Stripping Bottom Paint

video, photographs and text by Maria Simpson for Rockport Marine

Everyone knows that anti-fouling bottom paint is essential for the performance of a yacht. These paints contain heavy metals, biocides or photo-activated materials that discourage marine growth.

Bottom paint is always a hot topic among boat owners and boatyard workers alike. Recent environmental regulations concerning bottom paint have changed the way we do things at Rockport Marine. In 2010, we installed a catch basin to collect bottom wash water, which is filtered and then discharged into the town septic. This protects the delicate, intertidal zone in Rockport Harbor from the concentrated heavy metals found in the waste water discharged after a  boat bottom is washed in the fall. Although expensive to install, it is important that our coast line be protected by tighter regulations. Regulations such as these are  also driving paint companies to come up with more environmentally friendly formulas for their bottom paints.

Over time, bottom paint can build up on the bottom of a boat and the paint will no long adhere to the substrate. Billy, long time painter at the yard, calls a boat with this condition “paint sick.” Even ablative paints can build up too much, even though they are designed to slough off as a boat moves through the water over the course of a season. When the paint gets thick and starts to flake off in large patches, exposing bare wood, we know it is time to strip all the paint off the bottom of the boat and start fresh.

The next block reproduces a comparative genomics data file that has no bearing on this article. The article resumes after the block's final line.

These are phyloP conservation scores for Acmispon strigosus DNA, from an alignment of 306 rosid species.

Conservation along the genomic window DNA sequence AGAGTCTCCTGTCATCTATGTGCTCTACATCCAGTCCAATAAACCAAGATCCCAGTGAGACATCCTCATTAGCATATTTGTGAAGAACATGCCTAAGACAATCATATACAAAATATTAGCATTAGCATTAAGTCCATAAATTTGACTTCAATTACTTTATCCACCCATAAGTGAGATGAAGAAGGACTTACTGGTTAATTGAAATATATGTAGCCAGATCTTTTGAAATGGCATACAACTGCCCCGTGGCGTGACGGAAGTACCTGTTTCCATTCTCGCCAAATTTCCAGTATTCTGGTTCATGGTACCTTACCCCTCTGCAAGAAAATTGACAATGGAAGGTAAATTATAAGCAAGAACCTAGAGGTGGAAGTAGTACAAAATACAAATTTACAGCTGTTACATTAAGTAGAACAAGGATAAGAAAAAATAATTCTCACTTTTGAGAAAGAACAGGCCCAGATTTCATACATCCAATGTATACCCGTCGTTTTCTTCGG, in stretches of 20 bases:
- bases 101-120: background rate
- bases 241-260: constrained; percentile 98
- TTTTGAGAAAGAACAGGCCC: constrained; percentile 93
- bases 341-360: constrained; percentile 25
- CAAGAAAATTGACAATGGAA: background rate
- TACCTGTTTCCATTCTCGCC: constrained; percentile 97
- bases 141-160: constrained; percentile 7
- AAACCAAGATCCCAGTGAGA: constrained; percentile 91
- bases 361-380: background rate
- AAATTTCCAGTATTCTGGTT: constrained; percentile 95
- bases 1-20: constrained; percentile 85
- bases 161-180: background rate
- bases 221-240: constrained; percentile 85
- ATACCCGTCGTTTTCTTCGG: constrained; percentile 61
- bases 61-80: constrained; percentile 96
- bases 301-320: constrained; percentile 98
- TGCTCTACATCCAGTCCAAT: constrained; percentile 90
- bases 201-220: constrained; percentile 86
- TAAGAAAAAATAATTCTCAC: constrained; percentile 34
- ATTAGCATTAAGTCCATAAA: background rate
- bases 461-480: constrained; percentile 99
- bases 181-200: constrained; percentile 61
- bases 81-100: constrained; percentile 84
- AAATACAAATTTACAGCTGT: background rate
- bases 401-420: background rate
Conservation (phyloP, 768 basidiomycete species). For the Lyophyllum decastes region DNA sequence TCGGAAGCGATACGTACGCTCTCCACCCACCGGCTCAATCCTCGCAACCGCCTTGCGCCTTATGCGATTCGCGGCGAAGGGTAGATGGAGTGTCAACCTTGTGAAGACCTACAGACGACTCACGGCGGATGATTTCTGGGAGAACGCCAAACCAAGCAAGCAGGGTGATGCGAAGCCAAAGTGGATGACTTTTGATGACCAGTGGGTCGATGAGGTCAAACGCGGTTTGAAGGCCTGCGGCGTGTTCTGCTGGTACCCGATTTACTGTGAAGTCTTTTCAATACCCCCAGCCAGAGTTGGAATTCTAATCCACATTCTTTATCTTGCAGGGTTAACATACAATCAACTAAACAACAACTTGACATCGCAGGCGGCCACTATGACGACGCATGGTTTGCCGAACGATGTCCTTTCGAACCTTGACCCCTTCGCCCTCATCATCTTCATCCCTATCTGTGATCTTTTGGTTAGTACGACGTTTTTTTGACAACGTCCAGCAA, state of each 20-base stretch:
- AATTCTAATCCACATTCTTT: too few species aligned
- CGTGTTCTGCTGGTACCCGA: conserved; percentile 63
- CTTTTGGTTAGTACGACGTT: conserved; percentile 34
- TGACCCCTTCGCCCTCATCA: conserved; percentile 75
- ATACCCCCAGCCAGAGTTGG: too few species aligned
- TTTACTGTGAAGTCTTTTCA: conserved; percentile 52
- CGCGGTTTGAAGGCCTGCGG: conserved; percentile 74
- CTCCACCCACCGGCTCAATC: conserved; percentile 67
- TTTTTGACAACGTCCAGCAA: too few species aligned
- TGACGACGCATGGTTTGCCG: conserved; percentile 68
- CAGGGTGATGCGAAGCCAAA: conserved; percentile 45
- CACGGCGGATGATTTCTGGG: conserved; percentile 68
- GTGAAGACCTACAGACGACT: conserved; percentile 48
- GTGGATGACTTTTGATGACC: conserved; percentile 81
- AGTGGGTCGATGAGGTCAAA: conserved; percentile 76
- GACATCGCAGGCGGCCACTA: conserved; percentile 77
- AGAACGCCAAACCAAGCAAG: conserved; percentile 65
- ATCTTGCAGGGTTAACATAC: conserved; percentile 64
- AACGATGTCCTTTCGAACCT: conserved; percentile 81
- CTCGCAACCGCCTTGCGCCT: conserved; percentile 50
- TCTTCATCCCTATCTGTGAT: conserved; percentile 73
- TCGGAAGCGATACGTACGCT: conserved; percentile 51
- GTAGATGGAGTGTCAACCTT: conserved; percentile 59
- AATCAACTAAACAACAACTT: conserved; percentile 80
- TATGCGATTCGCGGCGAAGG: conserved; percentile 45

Stripping the bottom of a wooden boat, of any boat, is an awful job. The paint crew has tried many techniques and methods to find the quickest and easiest way to strip a bottom. We have used scrapers with and without blow torches, and we have recently been using a product called 5F5, a very effective paint stripper. The drawback of the 5F5 is that it is particularly toxic stuff, requiring a respirator, goggles, and a protective suit. It turns the existing paint into goo, which not only drips down your tyvex-clad arms, it is difficult to contain and collect for disposal, and can ruin jack stands and ladders. 5F5 is expensive. But, it reduces our labor drastically and that has seemed to us a good trade-off.

Recently, Tom Kiley suggested a new way of stripping bottom paint with linseed oil and a blow torch. Aaron, the paint foreman, was skeptical, but Tom was adamant that he wanted to give the new method a try. Aaron agreed to help him.

To our delight, the paint came off easily, and with minimal scorching to the wood underneath.

The way Tom describes it, the fire from the torch ignites the linseed oil, which blows the paint off the hull. Thus, the linseed oil burns instead of the wood, which explains why we saw so little scorching. The process went quickly, as quickly as the 5F5, in our estimation. It also was cleaner and more pleasant to perform. One caution to anyone trying this method would be to treat the linseed oil very carefully, making sure any soiled rags are in a fire proof bin at night, and storing the container in a fire proof locker. Linseed oil can spontaneously combust, and therefore must be handled with extreme caution.

Another method for stripping bottom paint is to blast the hull with sodium bicarbonate or walnut shells; both substances can be used to remove paint without damaging the surface below. We have yet to try this technique; it is most easily carried out by a subcontractor because of the set-up and clean-up involved. We look forward to comparing that method to others we use.